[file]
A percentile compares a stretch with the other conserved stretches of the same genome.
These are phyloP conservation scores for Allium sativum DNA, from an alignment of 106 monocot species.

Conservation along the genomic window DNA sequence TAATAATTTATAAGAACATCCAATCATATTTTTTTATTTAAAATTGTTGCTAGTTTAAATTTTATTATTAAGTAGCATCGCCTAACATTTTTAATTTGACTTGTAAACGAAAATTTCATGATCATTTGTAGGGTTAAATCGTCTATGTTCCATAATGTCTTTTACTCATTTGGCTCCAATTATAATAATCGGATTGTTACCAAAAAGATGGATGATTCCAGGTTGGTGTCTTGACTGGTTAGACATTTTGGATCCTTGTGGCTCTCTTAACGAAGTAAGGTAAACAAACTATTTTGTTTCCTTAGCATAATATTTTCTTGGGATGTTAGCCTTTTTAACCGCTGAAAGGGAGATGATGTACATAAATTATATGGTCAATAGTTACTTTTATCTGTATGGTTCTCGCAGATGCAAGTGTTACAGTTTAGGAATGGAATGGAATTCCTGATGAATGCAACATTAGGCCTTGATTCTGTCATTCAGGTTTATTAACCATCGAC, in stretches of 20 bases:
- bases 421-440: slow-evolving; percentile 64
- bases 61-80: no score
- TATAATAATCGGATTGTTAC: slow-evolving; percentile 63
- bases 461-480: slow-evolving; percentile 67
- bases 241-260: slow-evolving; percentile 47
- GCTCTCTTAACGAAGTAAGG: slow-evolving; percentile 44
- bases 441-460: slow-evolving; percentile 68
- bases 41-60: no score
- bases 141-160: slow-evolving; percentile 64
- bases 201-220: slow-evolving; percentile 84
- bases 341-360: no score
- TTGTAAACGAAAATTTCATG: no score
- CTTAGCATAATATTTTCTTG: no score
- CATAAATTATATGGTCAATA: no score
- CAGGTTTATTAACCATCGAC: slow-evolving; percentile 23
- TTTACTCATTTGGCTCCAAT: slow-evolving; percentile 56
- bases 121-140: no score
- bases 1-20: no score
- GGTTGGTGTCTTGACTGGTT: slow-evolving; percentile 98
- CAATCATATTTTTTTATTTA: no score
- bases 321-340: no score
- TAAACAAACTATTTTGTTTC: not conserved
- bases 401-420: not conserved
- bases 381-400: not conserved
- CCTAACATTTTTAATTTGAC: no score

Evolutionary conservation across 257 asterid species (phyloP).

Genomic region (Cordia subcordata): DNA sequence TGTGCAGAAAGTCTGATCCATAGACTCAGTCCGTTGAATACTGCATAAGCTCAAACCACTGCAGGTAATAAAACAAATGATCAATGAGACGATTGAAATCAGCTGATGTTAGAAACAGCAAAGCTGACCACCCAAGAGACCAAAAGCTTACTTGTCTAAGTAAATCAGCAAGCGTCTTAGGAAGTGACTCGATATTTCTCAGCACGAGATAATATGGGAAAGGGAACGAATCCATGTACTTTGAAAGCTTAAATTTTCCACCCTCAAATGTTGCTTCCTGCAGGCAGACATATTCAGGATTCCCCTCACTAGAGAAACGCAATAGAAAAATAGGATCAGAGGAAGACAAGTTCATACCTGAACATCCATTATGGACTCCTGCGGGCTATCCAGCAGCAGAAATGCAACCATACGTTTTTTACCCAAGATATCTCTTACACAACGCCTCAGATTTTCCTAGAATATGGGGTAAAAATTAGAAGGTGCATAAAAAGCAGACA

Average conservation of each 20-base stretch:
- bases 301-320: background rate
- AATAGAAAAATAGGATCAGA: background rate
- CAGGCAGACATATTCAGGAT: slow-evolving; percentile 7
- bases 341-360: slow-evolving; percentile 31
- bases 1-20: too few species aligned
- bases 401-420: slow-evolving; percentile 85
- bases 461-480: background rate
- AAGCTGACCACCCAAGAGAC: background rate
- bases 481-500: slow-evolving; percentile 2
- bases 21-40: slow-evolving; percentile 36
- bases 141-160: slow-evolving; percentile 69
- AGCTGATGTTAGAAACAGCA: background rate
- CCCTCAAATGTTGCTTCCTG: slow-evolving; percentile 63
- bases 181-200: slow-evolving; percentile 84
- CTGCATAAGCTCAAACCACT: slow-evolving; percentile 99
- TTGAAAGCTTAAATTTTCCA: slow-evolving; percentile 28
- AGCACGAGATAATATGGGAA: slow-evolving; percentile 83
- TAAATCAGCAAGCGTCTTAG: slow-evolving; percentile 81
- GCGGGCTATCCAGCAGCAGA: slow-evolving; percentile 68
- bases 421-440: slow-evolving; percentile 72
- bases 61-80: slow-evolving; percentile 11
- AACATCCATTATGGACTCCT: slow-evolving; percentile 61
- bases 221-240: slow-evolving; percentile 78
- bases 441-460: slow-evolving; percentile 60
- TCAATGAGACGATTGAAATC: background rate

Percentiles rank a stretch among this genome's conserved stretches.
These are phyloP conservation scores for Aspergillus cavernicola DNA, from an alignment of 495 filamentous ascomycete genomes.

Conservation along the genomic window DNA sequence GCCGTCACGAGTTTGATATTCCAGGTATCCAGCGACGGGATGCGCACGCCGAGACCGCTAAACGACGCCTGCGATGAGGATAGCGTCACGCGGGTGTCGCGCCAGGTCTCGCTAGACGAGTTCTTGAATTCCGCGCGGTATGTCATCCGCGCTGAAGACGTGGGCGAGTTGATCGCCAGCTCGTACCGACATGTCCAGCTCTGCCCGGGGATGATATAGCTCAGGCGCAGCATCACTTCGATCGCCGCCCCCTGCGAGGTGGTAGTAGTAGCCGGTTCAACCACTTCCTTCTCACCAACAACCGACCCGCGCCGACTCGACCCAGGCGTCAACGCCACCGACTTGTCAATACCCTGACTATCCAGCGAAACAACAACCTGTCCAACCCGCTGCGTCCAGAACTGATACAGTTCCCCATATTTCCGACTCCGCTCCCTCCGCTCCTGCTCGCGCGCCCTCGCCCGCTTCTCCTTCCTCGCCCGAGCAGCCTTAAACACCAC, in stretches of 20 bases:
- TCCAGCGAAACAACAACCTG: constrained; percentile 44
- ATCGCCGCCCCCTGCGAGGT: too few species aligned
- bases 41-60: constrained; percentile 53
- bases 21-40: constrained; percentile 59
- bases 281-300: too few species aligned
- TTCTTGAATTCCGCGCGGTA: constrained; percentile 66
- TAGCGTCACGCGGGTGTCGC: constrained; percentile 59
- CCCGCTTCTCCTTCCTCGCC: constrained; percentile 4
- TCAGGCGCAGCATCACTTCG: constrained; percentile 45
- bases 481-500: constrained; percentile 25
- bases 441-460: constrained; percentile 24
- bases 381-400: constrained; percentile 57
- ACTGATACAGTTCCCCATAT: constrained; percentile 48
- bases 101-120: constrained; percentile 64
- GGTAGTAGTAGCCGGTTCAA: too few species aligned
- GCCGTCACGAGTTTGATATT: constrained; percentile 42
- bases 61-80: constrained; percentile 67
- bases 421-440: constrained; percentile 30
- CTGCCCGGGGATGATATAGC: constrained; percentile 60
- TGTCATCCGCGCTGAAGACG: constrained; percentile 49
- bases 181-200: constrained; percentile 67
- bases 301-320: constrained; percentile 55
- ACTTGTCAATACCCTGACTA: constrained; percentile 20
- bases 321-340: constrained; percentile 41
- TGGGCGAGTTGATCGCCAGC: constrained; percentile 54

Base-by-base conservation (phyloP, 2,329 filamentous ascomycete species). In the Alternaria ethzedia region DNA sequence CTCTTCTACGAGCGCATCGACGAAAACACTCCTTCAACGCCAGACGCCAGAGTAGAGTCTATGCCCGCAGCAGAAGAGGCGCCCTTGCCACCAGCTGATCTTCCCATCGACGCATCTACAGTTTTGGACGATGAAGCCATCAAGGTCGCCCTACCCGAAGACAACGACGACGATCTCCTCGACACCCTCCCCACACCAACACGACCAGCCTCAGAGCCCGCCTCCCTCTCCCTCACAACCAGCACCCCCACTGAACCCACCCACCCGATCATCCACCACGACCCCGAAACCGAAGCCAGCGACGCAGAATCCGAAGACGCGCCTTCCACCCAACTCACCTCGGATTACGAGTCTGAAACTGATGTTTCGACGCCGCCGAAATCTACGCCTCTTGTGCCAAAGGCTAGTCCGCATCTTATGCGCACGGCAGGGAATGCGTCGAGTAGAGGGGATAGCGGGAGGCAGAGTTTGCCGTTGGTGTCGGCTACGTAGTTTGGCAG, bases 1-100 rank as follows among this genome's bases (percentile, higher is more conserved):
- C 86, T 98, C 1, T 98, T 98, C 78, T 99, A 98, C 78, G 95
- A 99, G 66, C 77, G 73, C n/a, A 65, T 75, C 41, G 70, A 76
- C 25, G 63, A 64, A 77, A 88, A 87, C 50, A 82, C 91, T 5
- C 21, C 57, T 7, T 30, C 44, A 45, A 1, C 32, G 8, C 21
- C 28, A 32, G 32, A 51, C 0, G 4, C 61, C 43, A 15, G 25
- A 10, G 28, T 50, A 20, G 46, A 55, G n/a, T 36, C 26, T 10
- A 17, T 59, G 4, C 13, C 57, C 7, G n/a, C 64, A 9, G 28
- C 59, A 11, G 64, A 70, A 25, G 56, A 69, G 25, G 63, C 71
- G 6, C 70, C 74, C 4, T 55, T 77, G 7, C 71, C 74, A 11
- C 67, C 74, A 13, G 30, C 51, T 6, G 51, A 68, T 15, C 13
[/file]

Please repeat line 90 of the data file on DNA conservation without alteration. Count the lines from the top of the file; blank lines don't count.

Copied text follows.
- C 28, A 32, G 32, A 51, C 0, G 4, C 61, C 43, A 15, G 25